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Blog Tesla To Offer Home Charger Installation

Discussion in 'Charging Standards and Infrastructure' started by TMC Staff, Aug 16, 2017.

  1. TMC Staff

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    Tesla plans to offer a “Home Charging Installation Program,” a $1,000 option available at purchase that eliminates the need for customers to source their own external electrician. The goal is to simplify the process of purchasing an electric vehicle. The service is currently only available to customers in North America. According to information on Tesla’s...
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  2. Craig9080

    Craig9080 Member

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    So, that is $1,000 in addition to the cost of the charger? No thanks, I can get a licensed electrician who has done a few already to do it for $200.
     
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  3. Qbenjamin

    Qbenjamin Ballin On A Budget

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    #3 Qbenjamin, Aug 16, 2017
    Last edited: Aug 16, 2017
    LoL, for the low price of $1K huh..? May not be a bad deal if it comes with the mobile bundle connector or the actual HPWC.

    You're paying for the convenience and "piece of mind" that you don't have to externally source an electrician.
     
  4. Macbest

    Macbest Member

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    Actually this is a great price in the Bay Area if you are doing permits which I would think they would do. The question is a flat $1000 likely covers the most simplistic installations. Anything other than running wire would likely be more.
     
  5. Ulmo

    Ulmo Active Member

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    This is great news! I've been hoping they do something like this. This was a sore point for the wealthy people buying Roadster, Model S & Model X before, so cleaning this up a bit will be very welcome for the more mass market Model 3. Before, it was a few thousand dollar annoyance for people used to dealing with contractors and few thousand dollar annoyances; now, with cheaper mass market cars and the people buying them, they have no idea how to hire contractors often, and many of them would consider "a few thousand dollars plus or minus" to be an amazingly huge amount of money. This is the last possible moment Tesla can pick to fix up this side of their business to avoid widespread hurt, and it's about time, but I'm glad they're actually doing it.

    Every building is different. There's often complications. The usual cost is probably closer to $600, and so all of those cases where it turns out to be more like $1,200, Tesla just pockets the difference from the $500 installs and covers the $1,300 installs and so on. It's kind of a one size fits all install price. Or, trying to save about $400, you can spend about $300 worth of your time hunting around looking for electricians, and maybe get someone that might know what they're doing maybe, and take another $200 day off and maybe get fired to be there when they're there so you can try to explain to them how this electric horse works with an electric tail. Your luck is all the electricians in the area hate Tesla. This option available straight from the company is a fantastic idea.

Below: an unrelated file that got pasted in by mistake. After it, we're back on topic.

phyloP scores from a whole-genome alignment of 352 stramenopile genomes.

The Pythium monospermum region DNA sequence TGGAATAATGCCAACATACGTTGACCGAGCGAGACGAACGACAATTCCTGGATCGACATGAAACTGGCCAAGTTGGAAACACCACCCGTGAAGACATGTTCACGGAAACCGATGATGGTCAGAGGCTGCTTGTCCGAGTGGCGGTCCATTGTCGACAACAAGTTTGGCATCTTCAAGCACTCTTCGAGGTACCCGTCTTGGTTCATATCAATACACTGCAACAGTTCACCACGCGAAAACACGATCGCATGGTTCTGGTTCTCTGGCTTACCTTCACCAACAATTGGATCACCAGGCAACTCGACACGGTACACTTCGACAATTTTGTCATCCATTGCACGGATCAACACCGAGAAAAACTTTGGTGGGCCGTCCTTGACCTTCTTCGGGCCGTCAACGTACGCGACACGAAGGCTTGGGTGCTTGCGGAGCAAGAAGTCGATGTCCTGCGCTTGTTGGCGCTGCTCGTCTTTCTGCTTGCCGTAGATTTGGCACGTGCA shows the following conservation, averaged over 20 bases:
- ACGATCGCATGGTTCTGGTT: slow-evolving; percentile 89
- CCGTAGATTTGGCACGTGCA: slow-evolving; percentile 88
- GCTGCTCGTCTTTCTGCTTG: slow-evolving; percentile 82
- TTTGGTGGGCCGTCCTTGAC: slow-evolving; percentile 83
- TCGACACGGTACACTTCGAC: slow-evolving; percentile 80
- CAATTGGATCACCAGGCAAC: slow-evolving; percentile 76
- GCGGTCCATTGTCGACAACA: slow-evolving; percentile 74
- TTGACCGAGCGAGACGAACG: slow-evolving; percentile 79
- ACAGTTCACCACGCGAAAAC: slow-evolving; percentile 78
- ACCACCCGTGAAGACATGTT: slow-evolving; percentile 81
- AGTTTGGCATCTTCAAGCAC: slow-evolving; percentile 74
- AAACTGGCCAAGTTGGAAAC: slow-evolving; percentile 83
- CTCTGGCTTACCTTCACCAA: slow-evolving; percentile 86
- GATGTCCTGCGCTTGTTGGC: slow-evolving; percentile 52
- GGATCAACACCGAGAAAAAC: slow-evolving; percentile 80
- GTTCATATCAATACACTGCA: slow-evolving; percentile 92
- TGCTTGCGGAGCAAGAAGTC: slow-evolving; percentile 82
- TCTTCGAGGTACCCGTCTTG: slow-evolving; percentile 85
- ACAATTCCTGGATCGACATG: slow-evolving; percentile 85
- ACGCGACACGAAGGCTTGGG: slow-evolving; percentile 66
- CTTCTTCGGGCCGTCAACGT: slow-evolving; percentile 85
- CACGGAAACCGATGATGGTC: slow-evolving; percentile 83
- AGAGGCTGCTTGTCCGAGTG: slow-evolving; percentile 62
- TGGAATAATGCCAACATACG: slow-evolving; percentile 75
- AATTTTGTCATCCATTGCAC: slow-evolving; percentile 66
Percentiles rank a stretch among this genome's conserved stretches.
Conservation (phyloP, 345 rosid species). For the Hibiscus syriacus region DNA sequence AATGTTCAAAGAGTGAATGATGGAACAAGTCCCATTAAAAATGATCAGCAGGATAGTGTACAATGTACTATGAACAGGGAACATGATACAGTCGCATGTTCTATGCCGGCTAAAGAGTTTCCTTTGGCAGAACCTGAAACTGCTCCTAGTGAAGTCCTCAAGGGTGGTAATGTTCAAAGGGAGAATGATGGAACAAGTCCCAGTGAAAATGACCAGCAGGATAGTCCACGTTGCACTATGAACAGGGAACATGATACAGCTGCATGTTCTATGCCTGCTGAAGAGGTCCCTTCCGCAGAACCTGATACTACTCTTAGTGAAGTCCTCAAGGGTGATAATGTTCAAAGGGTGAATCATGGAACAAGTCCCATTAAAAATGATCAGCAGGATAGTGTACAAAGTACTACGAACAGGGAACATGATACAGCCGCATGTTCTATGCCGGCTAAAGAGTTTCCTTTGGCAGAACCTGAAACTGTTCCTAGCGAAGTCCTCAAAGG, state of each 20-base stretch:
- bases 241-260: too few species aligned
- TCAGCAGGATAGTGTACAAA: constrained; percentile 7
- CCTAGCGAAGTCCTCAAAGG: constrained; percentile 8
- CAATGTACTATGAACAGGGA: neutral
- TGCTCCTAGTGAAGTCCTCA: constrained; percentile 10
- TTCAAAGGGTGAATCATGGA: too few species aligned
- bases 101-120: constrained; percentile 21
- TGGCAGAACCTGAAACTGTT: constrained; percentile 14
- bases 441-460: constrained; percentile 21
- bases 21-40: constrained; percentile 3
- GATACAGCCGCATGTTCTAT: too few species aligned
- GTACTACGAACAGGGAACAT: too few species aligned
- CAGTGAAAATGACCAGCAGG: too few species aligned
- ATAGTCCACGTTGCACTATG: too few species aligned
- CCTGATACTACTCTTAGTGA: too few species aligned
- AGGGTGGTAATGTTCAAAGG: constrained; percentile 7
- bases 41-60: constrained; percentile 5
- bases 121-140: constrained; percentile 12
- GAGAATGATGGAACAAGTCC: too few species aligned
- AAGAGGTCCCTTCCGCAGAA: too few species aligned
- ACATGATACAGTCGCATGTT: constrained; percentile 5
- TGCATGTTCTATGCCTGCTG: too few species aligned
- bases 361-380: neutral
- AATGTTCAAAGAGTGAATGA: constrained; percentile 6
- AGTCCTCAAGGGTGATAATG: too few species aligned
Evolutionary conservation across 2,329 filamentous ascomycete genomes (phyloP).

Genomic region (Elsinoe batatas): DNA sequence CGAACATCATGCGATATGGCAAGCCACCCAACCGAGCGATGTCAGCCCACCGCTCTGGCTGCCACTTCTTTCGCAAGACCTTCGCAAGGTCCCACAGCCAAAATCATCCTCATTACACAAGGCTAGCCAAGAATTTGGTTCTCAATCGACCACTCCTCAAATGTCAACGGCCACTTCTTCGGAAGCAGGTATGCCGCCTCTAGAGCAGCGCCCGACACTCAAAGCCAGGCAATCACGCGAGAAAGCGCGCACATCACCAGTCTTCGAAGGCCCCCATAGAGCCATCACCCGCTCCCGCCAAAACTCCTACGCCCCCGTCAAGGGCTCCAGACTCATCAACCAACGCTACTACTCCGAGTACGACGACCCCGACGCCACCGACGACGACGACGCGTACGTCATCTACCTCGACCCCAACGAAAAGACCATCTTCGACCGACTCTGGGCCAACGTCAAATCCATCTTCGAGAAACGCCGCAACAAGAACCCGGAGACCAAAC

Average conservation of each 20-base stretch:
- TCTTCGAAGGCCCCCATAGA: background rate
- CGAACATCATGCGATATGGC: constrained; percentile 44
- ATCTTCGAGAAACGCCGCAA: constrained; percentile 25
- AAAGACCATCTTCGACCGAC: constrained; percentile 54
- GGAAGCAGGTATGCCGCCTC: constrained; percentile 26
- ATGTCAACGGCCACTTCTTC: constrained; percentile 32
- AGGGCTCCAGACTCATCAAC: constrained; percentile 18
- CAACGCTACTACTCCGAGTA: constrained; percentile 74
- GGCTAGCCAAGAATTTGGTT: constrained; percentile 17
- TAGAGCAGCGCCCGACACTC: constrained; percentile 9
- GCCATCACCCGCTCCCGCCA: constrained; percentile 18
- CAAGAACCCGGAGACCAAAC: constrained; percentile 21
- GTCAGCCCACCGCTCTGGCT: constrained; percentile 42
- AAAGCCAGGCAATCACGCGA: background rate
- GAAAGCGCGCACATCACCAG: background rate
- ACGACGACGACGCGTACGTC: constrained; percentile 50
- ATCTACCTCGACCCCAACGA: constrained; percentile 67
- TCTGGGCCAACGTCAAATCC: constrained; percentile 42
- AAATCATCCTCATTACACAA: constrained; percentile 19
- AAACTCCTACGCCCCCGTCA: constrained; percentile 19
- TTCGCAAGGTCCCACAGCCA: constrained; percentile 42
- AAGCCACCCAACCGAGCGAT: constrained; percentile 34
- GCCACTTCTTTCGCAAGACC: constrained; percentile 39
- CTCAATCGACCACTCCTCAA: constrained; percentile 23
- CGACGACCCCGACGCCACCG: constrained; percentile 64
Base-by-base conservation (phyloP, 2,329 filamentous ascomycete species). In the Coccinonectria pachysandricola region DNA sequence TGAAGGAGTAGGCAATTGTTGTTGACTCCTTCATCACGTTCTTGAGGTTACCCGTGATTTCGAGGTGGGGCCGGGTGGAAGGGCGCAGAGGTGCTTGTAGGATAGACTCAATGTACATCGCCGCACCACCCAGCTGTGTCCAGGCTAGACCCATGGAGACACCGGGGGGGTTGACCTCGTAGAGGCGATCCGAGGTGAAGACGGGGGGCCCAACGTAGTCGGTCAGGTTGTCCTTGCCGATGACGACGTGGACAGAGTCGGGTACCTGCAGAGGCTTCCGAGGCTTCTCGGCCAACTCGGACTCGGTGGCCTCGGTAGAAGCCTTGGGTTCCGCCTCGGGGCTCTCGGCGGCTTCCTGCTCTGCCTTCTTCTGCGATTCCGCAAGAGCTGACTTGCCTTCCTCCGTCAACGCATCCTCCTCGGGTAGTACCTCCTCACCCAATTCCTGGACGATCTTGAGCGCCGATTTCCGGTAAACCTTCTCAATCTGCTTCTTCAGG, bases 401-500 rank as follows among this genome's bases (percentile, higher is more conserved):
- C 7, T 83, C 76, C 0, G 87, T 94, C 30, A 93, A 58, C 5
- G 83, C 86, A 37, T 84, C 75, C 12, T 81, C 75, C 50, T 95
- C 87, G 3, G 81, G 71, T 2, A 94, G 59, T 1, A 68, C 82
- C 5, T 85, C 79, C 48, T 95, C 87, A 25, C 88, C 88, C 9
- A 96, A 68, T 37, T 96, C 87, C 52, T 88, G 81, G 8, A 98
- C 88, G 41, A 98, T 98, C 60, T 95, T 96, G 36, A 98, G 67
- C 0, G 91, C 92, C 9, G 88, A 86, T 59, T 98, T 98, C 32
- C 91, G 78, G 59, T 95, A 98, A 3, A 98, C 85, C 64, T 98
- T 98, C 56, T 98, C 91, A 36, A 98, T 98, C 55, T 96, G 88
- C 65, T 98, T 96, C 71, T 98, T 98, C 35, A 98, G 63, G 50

They can roll it into any other services they're also installing, like solar and PowerWall. One contact point. They mentioned this years ago in shareholder conference calls. They're actually doing it, is the message I'm getting from this, in little bits and pieces. Let's go Tesla! Get the whole thing rolled up into one contact point and make this work.
     
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  6. whitex

    whitex Active Member

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    #6 whitex, Aug 18, 2017
    Last edited: Aug 18, 2017
    Wiring a NEMA 14-50 right next to distribution pane, sure. Running it 50' out, AWG6 wiring alone will run you over $200, and that doesn't include any weatherproof pipes, receptacle, and of course labor. HPWC, 100A wiring even more expensive (and tougher to work with), in most places it requires a 100A safety switch ($150-$300). Add to that having to drill through walls, run conduits, etc, etc. Costs really vary depending on what you have to do. Just because you spent $200 on a simple job, doesn't mean all the installs are that simple (I have 2 NEMA-14-50 and 1 HPWC wired in my garage, parts alone not counting any labor, inspection, or the actual HPWC unit varied from ~$40 to ~$500).

    Since this is an optional service, you can always choose whether you want to pay them $1000 or find your own electrician. In your case, you chose to pay $200 to an electrician. Someone who doesn't want the hassle will pay $1,000 to Tesla for convenience. And yet another person will self install for $40. The beauty of choice! :)
     
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  7. Moshne

    Moshne Member

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    Where are the details about this? Not even a link to a press release. I don't see this on the configuration site.
     

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